Android 2.2 Froyo on my Samsung Galaxy 580 (NZ)

After waiting for months for any word of Froyo coming to the Galaxy 580 (aka Galaxy 3, or GT-I5800) here in New Zealand, including calls/emails to both Vodafone and Samsung here in NZ, I found the following post by admin “johnr” in the Vodafone forums,

Aarrgh! Damn you Vodafone.

Not content with that answer, I decided to take matters into my own hands, void my warranty and flash Froyo onto my phone. In short, I got it up and running on the second try and am stoked to be rocking 2.2. 😀

Pics or it didn’t happen right? Sure, here ya go:

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Here’s the nitty gritty…

Rooting and Flashing.
First up, the standard disclaimer. If you do this, you will void your warranty and you may lose some functionality on your phone, gain undesirable behaviour, or could even totally brick your phone. If that freaks you out or you can’t afford to replace it if it goes horribly wrong, don’t do it! And don’t be blaming me if it goes pear shaped!

That said, there are plenty of benefits in rooting and/or flashing your phone. Gaining root access will let you get at some deep dark parts of your phone and the OS, permitting you to run powerful apps (e.g. Titanium Backup). AFAIK rooting is reversable, so you can undo it. Flashing a new ROM on the other hand may not be reversable, unless you have a backup of your pre-existing ROM, or can get your hands on one to flash it back.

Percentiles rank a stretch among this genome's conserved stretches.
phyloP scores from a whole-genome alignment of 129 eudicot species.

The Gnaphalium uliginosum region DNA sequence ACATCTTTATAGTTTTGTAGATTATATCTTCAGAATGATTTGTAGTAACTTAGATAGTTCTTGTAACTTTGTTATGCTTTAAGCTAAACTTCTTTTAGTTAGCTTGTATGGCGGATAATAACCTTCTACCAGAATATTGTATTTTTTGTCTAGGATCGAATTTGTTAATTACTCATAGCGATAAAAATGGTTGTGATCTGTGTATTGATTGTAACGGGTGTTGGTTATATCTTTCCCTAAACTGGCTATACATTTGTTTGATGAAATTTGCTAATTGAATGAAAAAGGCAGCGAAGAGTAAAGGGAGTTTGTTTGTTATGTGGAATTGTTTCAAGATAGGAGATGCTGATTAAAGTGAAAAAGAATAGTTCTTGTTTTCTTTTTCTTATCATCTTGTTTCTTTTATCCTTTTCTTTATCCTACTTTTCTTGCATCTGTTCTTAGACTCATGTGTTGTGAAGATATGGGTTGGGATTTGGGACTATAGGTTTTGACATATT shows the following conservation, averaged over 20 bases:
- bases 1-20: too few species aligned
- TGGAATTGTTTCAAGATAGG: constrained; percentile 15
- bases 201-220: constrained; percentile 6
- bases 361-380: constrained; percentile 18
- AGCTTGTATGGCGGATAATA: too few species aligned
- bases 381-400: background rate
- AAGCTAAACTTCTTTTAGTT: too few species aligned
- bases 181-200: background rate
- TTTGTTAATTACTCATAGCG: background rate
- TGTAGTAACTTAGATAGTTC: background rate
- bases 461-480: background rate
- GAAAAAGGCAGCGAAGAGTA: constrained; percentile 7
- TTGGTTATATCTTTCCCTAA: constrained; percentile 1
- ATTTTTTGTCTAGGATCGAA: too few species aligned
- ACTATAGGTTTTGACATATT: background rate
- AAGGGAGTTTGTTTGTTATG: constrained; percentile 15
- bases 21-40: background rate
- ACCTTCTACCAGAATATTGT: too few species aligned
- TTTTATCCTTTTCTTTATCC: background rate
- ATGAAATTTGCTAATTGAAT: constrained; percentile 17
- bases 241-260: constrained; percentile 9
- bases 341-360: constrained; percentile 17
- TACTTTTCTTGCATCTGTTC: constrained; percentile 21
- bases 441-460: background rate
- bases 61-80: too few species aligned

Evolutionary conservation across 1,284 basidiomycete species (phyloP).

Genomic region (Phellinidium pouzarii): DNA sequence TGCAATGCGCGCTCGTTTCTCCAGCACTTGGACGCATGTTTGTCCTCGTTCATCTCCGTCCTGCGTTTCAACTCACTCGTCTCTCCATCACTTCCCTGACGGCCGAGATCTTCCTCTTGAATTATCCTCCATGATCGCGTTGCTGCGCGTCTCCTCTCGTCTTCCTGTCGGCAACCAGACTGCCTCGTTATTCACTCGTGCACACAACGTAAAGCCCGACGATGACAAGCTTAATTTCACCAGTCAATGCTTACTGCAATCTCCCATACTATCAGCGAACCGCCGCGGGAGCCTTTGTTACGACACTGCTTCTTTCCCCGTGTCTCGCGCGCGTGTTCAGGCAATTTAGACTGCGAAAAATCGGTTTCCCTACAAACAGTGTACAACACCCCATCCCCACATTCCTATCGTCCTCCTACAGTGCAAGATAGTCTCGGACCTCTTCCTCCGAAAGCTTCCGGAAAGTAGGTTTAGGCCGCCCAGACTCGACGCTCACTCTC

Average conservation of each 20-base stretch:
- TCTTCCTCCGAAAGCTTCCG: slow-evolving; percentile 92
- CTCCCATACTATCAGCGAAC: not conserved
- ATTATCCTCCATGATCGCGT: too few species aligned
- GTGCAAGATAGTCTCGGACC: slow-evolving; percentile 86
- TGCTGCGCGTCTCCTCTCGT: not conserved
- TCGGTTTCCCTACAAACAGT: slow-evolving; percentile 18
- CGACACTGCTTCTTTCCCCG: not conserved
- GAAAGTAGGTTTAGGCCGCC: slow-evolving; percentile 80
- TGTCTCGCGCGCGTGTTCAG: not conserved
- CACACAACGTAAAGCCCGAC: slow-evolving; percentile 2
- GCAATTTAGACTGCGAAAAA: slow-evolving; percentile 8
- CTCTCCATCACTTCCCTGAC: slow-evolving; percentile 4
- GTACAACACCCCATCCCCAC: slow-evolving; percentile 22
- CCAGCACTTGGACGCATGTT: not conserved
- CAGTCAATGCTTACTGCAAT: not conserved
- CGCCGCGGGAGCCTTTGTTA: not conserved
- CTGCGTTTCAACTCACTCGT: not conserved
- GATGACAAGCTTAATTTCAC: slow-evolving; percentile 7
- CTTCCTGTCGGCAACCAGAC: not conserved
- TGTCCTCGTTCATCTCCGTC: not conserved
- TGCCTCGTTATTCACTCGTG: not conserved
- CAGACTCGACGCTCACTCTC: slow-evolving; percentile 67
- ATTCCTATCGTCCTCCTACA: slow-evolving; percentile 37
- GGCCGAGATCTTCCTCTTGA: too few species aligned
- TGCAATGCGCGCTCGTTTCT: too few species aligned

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Froyo 2.2.
My Galaxy 580 came with Eclair 2.1 installed. Since this was my first Android experience (I came to it from a Nokia 6234) I was impressed. However, being the geek that I am I started poking around, installing apps at will, and soon found some limitations that I knew were addressed in newer Android versions. The two features I most wanted was a solid way to disable packet data and the ability to move apps to the SD card to both free up internal phone memory and to allow more apps to be installed. Of course a shinier interface and newer features never goes astray either!

When I asked Vodafone directly about an update to Froyo via email they replied with:

2.2 has been released but to confirm it is available for your model phone and how to get you are best to contact Samsung directly

So I emailed Samsung and got the following response:

Unfortunately at this stage no release date has been set. please feel free to check back with us at any stage

Then I found the forum post in the screenshot above which made me angry enough to immediately flash my phone!

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Resources and Requirements:
All the info, software and background reading you’ll require can be found at xda-developers.com (specifically in the forums) and at SamFirmware.com. I’m not going to duplicate everything here, but you will need USB drivers for your phone, the Odin downloader software and a Firmware to flash.